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Trident Studios was originally started in 1967 by Norman and Barry Sheffield as the in house studio for the Centredisc label. Following the first major hit to come out of the studio, “My Name is Jack” by Manfred Mann, Trident Studios would establish itself as one of the few top studios in the world.

In 1970, the in-house Trident engineers built a small 6×2 desk for the tape copy room which would be the start of much bigger enterprises.

Space was a problem in the control room at Trident, with the console location being next to a lift housing. They needed a 16 track desk that would fit in a space of 1.5m but also be able to be upgraded to accommodate 24-track in the near future. After lengthy discussions with various manufactures Trident decided to build the console themselves. A room was set aside on the top floor of the studios and after a year of experimentation, design and building, the first desk was finished and installed.

The Trident A-Range was born.

That sound was created through painstaking listening tests by the engineers at Trident; people like Ken Scott, Roy Thomas Baker, Malcolm Toft, Barry Sheffield and designer Barry Porter would get together and literally change components until they got the sound they wanted. The A-Range was crafted more by ear than anything, which ultimately makes its sound stand apart from all others.

The Trident B Range.

Before the installation of the first A Range, word had spread and Trident was asked to build a scaled down version for musician and producer John Congas in early 1972. This would become the Trident B range. When a second order came in from Chipping Norton Studios, Trident Audio Developments or TRIAD was officially formed as a manufacturing company.

With the newly formed Trident Audio Developments initial success of both the A-Range and B-Range consoles, development began on new console designs to expand the company’s offerings. Trident quickly experienced even more success with the Fleximix and TSM consoles both being released in 1979.

The Trident Series 80

In 1980 the first Series 80 Console was released and quickly because Trident’s most successful console. The Series 80 was followed by the Trimix and then the revered Series 80B console was released in 1983. The 80B’s became one of the most popular consoles at the time. Offering many options and configurations at a price point that made Trident console the most competitive option of the time.

The Series 80B established itself as a world renowned console not only because of its features, but especially because of its EQ. The 80B EQ is considered one of the best EQ’s, especially for rock. The list of artist and album’s cut on 80B’s is so extensive we hardly even have a complete list ourselves. As a testament to the consoles, the 80B’s still remain in demand and working to this day.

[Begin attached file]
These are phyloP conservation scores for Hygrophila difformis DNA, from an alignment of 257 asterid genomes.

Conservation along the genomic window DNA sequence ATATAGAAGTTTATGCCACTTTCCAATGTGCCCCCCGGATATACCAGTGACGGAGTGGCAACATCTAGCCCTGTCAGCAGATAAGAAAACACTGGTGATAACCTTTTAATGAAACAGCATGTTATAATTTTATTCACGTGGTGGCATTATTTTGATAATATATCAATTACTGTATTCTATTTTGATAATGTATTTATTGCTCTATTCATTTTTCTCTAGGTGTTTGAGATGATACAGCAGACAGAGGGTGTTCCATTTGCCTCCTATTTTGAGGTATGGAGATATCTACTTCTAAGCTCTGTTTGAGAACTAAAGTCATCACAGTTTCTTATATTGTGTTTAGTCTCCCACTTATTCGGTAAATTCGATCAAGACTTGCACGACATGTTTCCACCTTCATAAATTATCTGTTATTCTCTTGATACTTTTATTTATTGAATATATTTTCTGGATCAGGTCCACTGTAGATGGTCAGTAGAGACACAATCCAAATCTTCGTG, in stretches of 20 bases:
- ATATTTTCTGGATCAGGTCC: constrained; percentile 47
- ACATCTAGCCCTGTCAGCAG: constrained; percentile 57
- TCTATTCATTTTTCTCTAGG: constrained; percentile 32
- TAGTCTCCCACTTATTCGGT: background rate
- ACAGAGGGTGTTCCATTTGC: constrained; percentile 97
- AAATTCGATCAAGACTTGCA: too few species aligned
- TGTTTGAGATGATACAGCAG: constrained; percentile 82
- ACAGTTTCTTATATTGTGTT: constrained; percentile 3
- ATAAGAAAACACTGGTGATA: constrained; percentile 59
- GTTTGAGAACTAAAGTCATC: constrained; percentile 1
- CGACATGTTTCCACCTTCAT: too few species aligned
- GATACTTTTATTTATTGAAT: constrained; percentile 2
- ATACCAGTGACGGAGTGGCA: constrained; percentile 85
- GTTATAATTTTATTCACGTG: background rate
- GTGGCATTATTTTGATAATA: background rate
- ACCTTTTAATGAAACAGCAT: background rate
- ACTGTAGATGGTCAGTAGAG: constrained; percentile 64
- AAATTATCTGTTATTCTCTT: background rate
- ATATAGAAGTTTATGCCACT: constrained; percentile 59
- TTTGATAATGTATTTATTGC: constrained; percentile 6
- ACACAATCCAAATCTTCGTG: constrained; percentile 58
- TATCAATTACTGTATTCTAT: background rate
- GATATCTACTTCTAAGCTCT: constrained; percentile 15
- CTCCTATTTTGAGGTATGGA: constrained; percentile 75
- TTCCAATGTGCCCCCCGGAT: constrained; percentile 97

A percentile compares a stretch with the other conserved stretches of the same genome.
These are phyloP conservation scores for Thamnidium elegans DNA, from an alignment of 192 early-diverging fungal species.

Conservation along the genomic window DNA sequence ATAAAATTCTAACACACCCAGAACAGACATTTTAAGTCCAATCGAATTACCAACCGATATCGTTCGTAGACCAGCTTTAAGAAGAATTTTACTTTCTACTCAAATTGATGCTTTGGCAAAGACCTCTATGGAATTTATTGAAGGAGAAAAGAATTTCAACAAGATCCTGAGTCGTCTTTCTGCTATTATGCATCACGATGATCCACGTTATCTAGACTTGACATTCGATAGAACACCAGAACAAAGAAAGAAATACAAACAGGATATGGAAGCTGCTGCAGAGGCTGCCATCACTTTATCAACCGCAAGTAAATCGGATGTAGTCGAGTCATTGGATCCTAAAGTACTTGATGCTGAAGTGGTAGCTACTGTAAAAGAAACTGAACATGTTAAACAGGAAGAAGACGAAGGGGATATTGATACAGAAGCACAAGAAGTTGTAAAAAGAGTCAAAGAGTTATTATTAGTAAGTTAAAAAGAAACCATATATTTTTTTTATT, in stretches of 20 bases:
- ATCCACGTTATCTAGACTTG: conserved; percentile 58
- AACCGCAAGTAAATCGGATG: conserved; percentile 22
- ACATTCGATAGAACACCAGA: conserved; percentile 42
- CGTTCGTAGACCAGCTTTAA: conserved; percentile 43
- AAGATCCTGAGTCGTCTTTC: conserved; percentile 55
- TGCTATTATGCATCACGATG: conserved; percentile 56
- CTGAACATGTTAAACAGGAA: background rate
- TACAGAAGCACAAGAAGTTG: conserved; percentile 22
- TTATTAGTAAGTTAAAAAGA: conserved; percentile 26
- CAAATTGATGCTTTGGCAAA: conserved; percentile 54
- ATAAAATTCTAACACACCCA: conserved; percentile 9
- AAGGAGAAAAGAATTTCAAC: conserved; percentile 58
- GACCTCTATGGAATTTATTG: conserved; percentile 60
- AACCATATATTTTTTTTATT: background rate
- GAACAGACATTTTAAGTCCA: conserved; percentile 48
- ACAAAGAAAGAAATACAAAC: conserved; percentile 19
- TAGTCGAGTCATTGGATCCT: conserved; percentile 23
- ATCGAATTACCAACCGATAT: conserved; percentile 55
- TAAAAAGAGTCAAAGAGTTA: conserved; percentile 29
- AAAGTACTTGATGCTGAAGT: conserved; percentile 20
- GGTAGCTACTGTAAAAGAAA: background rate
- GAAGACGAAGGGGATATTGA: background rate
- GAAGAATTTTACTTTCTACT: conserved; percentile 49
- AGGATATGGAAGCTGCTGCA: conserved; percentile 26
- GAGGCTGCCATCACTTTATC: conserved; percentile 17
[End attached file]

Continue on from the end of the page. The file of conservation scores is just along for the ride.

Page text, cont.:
Trident has always strived to bring the best of what you’ll get from expensive consoles in an affordable package for all studios. This still remains true today, we will continue to make the best gear for everyone to enjoy.

The Beatles White Album – including ‘Hey Jude’David Bowie’s albums, ‘Space Oddity’   ‘Hunky Dory’   ‘Ziggy Stardust’ and ‘Aladdin Sane’.    George Harrison’s ‘All things Must Pass’      Elton John’s ‘Goodbye Yellow Brick Road’   ‘Blue Moves’ ‘ and ‘Single Man’ . Carly Simon’s ‘You’re so Vain’. ‘ Mary Hopkins ‘Those Were the Days’ and Harry Nilsson’s  ‘Without You’.    Queen – ‘Queen’   ‘Queen II’  ‘Sheer Heart Attack’. Supertramp’s ‘Crime of the Century’.  All of these and many more were recorded at Trident Studios.

1970 A-RangeFirst console made with a split design.

1973 — B-Range – Second split design console

1979 — Fleximix – Live sound console

1979TSMFirst Quad console, split design

1980Series 80

1981 TrimixSplit design, rear panel patching, mobile

1983 — Series 80B

1983 — Series 70 – Hybrid Trimix, on board patchbay, studio version

1984 — TIL – First “Trident In Line” console

1984Series 65

1985Series 75

1986 — Di-An – First digitally controlled analog console.

1987 — Series 80C

1989 — Series 16/24

1989Vector 432

1992Series 90

1994 — Ventura

2015 — Trident 88 – Split design, 8 buss, analog console

2017 — Trident 78 – Split design, 8 buss, analog console

One of the most famous of the three studios at EastWest is Studio 3. It was in this studio that acts like The Mamas and The Papas, The Beach Boys, and The Turtles were catapulted into the annals of music history.

Some of the most iconic hits of the 60s were born in Studio 3. The Mamas and the Papas recorded “California Dreaming” and “Monday, Monday” in this studio, along with Scott McKenzie’s classic “San Francisco”. But one album recorded here stands above all the rest – The Beach Boy’s 1966 masterpiece Pet Sounds.

Studio 3 is equipped with a classic Trident “A” Range Console (40 Channel with Neve Flying Faders Automation), the “original” and one of 11 surviving in the world.

1963 — The Beach Boys “Surfin USA”
1964 — Jan and Dean “Everybody Loves Somebody”
1964 — Barry McGuire “Eve of Destruction”
1965 — The Beach Boys “California Girls”